Besides, I resent being called lazy. Don’t you?

This is probably the most exciting thing that has happened during the UTSU elections in the past few years. This is even more exciting than the tragic campus bar. There is no word on what the CRO will do in response to her withdrawal this late in the game. I also have no idea what will happen to that empty position. Perhaps a by-election in the fall? Everything will likely fall in the hands of the CRO and the rulebooks.

Team Renew Doesn’t Seem So Keen

Opinions shared in this post belong solely to the author and do not reflect the opinions of the blog.

Campus was eerily quiet today. So quiet that I had to double check my phone just to make sure today was, in fact, the first day of campaigning for UTSU elections. Gone are the intense poster wars at 7am. Gone are the heated (and albeit slightly hilarious) slogans shouted with vigour in front of Sid Smith. Gone are the UTSU elections.

Okay, not really. No one can get rid of UTSU (trust me, people have tried). Without further ado, let me introduce to you the one the only slate running this year:


Executive Board Candidates:

  • President: Munib Sajjad
  • VP Internal & Services: Cameron Wathey
  • VP External: Sana Ali
  • VP Equity: Yolen Bollo-Kamara
  • VP University Affairs: Agnes So

There are two familiar names up there. Both Munib and Yolen are current UTSU VPs of University Affairs and Campus Life, respectively. Everyone else are rookies to UTSU politics, so how those candidates do remains to be seen. One thing is for sure, with two international students running, Renew is using the diversity card to push their tuition agenda.

Chances are, you didn’t know we had UTSU elections this year. That’s okay! Don’t feel bad. You probably aren’t the only one. With the way campaigning week is starting off, you probably won’t be hearing much about it anyway. This is my fourth U of T election, and so far it has been my quietest.

An election is only as engaging as the parties running. It serves both legislative and entertainment purposes. What I mean by that is, an election decides the fate of legislative directions for the coming term, but it is only as interesting as the personalities in the race. In past years, the general formula has been an “incumbent” vs “opposition” race. Slate go head to head over issues they think are relevant to U of T (incumbent) or try to take down The Man (opposition). While voter turnout has always been low at our university, there was at least a buzz on campus. Candidates used to campaign in major campus hubs, and students going to and from class would get at least one pamphlet during the week.

Since Renew is the only slate running, it seems like they have taken the half-assed approach to campaigning. And why shouldn’t they? Why should they put in the same amount of work as previous years if they’re going to win anyway, right? At this point, all executive positions will be filled. Most of the Board of Director positions – with the exception of Trinity, of course – have been acclaimed, meaning that the people running are guaranteed positions on the board. Renew’s website wasn’t up until the afternoon, and as of March 4, 9:15pm their Twitter account is still locked and inactive. The link to their Facebook Page from their website doesn’t work. Once found, it doesn’t really tell us much.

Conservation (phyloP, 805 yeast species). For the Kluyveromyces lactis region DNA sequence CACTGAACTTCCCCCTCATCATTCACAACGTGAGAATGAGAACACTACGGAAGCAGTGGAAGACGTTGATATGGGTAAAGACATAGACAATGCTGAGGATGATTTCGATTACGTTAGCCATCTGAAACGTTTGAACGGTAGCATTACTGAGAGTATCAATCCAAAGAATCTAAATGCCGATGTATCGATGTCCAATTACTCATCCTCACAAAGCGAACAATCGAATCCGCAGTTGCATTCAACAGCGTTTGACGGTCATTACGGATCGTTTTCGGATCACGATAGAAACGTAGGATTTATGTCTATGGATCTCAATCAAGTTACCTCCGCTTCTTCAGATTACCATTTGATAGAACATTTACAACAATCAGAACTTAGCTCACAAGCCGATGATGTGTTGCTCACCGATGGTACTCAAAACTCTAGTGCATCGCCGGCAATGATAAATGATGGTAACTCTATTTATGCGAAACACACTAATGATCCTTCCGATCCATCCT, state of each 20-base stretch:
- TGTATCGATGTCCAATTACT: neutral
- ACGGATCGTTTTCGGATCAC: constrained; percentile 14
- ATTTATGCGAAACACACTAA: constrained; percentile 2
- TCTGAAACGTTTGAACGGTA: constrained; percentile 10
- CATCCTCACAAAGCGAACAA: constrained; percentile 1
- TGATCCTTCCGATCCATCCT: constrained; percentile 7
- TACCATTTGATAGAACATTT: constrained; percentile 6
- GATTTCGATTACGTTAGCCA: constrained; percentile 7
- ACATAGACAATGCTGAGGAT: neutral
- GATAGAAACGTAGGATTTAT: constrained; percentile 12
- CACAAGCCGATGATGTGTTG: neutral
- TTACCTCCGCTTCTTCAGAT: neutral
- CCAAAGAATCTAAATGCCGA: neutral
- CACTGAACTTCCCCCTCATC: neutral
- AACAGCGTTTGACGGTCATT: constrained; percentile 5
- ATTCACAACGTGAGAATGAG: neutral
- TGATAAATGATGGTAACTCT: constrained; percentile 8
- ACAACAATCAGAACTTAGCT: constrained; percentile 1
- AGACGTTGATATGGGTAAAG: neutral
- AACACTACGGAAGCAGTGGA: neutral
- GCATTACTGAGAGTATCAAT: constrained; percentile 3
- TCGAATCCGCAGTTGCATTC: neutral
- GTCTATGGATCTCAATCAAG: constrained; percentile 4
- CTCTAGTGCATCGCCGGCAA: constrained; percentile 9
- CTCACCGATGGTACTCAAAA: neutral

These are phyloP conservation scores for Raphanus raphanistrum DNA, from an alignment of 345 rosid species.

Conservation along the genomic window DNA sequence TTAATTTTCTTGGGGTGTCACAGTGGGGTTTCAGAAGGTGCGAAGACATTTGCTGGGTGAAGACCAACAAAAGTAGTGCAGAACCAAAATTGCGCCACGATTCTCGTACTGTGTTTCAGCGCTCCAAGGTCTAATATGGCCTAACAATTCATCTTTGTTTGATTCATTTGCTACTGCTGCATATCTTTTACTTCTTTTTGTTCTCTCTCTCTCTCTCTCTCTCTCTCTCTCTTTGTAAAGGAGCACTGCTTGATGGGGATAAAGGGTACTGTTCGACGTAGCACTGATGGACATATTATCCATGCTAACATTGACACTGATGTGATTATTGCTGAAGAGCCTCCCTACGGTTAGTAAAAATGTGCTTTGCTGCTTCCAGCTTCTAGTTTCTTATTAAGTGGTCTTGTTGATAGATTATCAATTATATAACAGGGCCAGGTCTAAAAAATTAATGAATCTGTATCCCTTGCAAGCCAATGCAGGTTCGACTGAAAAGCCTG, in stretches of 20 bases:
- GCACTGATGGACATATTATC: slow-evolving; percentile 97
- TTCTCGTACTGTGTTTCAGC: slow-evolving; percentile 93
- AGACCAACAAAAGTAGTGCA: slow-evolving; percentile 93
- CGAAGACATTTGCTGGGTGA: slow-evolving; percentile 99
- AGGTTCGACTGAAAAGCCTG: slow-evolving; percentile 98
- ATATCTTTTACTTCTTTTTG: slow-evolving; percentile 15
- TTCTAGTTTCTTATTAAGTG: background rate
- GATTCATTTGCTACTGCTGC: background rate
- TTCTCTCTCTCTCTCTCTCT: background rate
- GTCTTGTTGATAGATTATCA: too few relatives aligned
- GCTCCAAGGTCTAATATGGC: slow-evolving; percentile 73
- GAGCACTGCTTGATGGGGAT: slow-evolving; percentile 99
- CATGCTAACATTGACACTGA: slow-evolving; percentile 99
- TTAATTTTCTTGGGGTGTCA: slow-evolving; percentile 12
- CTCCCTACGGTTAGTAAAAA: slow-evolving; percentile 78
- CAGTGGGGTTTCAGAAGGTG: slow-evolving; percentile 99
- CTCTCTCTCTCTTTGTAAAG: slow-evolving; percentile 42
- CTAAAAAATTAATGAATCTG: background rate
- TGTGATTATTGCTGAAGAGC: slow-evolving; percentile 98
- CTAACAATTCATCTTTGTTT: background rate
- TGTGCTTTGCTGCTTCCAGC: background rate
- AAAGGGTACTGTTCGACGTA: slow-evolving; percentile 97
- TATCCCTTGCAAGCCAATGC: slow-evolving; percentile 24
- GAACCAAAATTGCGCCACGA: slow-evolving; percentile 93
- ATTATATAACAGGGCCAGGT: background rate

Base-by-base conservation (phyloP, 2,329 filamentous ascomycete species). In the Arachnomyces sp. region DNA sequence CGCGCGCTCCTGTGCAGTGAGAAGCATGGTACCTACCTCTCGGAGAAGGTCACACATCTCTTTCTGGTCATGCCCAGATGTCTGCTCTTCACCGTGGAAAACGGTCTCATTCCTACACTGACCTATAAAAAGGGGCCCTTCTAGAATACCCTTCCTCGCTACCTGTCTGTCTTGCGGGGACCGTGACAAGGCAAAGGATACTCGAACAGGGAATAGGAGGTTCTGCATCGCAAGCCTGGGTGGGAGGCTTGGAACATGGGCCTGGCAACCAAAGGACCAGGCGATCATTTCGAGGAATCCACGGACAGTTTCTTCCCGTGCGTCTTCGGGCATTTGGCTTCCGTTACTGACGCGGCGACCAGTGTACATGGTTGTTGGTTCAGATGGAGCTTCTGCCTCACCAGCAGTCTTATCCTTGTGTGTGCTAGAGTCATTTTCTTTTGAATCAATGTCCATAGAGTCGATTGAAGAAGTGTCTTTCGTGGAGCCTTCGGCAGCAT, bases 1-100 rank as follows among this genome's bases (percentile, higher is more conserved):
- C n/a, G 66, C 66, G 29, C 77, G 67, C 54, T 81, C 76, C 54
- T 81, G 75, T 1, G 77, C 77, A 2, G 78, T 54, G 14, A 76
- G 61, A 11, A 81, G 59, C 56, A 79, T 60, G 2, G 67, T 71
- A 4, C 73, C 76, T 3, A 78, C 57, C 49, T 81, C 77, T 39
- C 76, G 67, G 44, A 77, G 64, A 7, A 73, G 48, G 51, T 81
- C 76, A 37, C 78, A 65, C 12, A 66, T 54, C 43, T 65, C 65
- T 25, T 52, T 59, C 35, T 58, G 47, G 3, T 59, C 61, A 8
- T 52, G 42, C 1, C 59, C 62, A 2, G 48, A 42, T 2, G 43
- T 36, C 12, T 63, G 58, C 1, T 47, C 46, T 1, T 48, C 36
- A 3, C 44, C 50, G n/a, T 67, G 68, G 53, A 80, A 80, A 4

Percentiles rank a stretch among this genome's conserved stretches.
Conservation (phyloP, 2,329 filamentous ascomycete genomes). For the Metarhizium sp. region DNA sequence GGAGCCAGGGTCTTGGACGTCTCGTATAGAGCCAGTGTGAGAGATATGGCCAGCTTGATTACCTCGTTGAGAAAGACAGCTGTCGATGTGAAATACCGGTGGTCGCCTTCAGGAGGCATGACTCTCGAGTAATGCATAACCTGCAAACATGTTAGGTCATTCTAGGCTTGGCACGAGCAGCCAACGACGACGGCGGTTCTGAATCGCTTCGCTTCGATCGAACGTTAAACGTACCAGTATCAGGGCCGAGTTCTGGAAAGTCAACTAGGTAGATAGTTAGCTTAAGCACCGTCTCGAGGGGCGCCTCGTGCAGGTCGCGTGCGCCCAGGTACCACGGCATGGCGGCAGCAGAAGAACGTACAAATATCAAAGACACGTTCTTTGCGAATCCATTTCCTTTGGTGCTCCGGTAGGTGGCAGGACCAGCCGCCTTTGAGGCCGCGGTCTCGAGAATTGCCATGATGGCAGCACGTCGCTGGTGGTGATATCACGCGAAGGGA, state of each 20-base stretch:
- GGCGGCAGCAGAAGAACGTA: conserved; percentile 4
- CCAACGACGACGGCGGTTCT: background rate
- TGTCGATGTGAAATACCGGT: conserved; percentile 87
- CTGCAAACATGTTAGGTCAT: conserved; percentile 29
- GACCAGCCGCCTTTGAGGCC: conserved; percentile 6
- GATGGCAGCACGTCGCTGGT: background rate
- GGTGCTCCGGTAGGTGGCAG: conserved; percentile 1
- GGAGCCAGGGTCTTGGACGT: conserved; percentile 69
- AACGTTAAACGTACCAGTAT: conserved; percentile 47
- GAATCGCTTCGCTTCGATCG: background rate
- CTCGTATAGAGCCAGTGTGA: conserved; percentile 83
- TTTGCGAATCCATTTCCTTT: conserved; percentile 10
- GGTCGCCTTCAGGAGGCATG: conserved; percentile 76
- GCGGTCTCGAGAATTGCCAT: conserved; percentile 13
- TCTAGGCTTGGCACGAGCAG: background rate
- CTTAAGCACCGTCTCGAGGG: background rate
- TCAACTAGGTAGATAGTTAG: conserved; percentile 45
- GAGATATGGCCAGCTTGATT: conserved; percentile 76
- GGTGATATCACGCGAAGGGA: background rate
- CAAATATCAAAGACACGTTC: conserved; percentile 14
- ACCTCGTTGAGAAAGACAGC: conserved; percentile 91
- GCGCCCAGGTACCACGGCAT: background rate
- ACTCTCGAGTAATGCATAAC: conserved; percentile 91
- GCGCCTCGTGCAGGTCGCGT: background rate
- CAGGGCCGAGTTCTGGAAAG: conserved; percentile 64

Perhaps I am being too nitpicky about their PR strategy. But think of it this way: with horrible PR, how are they supposed to get the word out? You haven’t got a campaign if no one follows it. I get it though. There’s not point in actually campaigning when there’s no one running against you. It’s practical. It’s pragmatic. And most of all, it tells you just how much Renew wants students to know about their platform.

That isn’t to say Renew is going to sweep the board. Acclaimed positions undergo a “confirmation vote”, meaning that students can vote Yes or No. If enough people vote No or cast an empty ballot, these positions will remain vacant until someone more suitable fills it. So, as decisive as this year’s elections may seem, things can still change at the turn of a dime.

We should know about our student union. It can be as simple as learning about what services and platforms each new executive team has to offer.  Look for these candidates and talk to them. Clearly, they aren’t going to talk to you. It is up to us as U of T students to step up and put running candidates on the spot.

As always, I encourage anyone and everyone to comment and share their opinions. I will be posting my thoughts here on blogUT throughout the election period, so look out for them! If you would like to contact me or you have a tip you want me to talk about, comment below or tweet me at @cjyc23.


Interview: James Finlay, Student and Past VP External Candidate

Opinions shared in this post belong solely to the author and do not reflect the opinions of the blog.

I think it’s important to get input from people who have past experience in order to understand how and why things are happening now (says the History minor). That’s why I recently got a hold of James Finlay, past VP External candidate for Change, a slate that ran opposition 2 years ago. I asked him a few questions that would hopefully give insight to why the elections are the way they are now.

Have you ever wondered why there are some of us who have problems with the Canadian Federation of Students – Ontario, while others are completely for it? Ever questioned the conduct of those who are seemingly ‘anti-UTSU’ and ‘pro-UTSU’? Want to know what makes a good slate? Is this starting to sound like an essay topic? Should I remind you to be slightly analytical while reading this?